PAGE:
Writing for story: craft secrets of dramatic nonfiction by a two-time Pulitzer Prize winner

Front Cover
Plume, 1986 - Education - 284 pages
37 Reviews
The new 'nonfiction' - the adaptation of storytelling techniques to journalistic articles in the manner of Truman Capote, Tom Wolfe, and John McPhee - is an innovative genre that has been awarded virtually every Pulitzer Prize for literary journalism since 1979. Jon Franklin shares the secrets of his success. Franklin shows how to make factual pieces come alive by applying the literary techniques of complication/resolution, flashback, foreshadowing, and pace. He illustrates his points with a close analysis and annotation of two of his most acclaimed stories, so that the reader can see, step-by-step, just how they were created.

From inside the book

What people are saying - Write a review

User ratings

5 stars
4 stars
3 stars
2 stars
1 star

Best book on non-fiction writing I've ever read. - Goodreads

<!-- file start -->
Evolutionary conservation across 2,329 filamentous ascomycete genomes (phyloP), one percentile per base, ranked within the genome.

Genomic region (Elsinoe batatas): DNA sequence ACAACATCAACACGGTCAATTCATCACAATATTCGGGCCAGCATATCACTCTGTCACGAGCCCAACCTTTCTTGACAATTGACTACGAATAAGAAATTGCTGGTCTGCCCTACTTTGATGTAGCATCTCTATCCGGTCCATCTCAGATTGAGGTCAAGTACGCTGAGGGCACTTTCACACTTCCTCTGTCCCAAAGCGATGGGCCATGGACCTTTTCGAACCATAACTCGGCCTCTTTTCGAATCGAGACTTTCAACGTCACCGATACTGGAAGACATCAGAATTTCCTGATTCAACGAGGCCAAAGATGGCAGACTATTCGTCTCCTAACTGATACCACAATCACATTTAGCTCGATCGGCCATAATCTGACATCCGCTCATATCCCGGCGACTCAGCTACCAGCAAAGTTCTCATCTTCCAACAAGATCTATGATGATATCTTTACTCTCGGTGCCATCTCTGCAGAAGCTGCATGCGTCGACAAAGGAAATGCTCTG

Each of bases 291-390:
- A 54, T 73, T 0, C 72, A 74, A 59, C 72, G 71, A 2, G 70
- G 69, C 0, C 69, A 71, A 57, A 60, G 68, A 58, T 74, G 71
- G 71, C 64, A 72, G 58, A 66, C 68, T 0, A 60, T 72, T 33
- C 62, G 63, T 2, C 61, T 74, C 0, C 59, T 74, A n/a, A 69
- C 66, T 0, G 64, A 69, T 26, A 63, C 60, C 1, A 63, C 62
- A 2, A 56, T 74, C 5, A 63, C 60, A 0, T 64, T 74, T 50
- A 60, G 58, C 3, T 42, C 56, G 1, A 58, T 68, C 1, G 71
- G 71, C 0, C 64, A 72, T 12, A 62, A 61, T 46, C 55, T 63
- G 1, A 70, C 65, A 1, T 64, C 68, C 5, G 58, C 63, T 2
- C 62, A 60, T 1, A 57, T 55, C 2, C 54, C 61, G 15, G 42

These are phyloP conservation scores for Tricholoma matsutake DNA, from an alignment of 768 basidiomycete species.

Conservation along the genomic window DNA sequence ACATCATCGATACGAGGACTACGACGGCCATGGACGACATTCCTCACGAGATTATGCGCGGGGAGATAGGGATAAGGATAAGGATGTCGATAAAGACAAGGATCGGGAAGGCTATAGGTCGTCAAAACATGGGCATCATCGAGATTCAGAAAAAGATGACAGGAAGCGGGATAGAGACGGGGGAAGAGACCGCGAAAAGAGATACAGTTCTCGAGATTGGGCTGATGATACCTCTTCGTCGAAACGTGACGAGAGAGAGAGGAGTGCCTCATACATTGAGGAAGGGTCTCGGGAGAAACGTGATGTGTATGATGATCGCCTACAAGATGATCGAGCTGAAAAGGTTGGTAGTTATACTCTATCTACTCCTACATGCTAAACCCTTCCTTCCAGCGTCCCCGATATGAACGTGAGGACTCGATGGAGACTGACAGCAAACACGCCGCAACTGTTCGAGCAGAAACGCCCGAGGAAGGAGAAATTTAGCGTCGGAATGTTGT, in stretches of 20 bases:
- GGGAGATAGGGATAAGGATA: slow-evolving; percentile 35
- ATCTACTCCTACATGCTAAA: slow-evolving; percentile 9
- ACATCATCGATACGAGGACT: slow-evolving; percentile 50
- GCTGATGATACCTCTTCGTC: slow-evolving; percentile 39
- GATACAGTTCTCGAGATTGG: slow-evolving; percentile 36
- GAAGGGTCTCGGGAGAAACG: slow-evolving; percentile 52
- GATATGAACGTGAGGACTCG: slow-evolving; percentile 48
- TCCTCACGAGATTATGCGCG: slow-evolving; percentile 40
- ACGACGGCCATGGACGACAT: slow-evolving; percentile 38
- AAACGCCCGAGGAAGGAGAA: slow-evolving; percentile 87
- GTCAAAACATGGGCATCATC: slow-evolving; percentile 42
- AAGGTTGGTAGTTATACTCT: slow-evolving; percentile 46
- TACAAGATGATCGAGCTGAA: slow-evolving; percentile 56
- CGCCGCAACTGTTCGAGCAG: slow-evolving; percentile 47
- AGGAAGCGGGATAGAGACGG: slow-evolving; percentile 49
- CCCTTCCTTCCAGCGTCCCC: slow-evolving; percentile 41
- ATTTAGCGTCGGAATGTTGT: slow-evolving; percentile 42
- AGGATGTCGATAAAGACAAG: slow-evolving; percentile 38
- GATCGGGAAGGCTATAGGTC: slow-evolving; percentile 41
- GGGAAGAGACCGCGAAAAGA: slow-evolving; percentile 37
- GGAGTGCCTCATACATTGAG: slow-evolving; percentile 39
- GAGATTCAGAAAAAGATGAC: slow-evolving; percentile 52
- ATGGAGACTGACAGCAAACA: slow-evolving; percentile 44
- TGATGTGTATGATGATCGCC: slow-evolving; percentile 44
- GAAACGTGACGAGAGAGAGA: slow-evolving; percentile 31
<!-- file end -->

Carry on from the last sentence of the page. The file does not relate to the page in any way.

worth reading for tips on technique. - Goodreads
I enjoy reading books on the craft of writing. - Goodreads
User Review - Flag as inappropriate

This book was required reading for one of my college classes, and I loved it. Franklin teachers writers how to write nonfiction like fiction. He wrote Pulitzer Prize stories, including "The Ballad of Old Man Peters." This is one of my favorites stories and I reread it periodically for inspiration. 

Review: Writing for Story: Craft Secrets of Dramatic Nonfiction

User Review  - Jeremiah Graber - Goodreads

I appreciated how the author attempted to strip away the "mysteries" of writing a story. His main theory is that if a story is good, it will follow a very prescriptive formula of conflict and resolution. But as much as I liked the story, I must say the last chapter really was ridiculous. Read full review


The New School for Writers
Mrs Kellys Monster
The Ballad of Old Man Peters

9 other sections not shown

Other editions - View all

Common terms and phrases

References to this book

All Book Search results »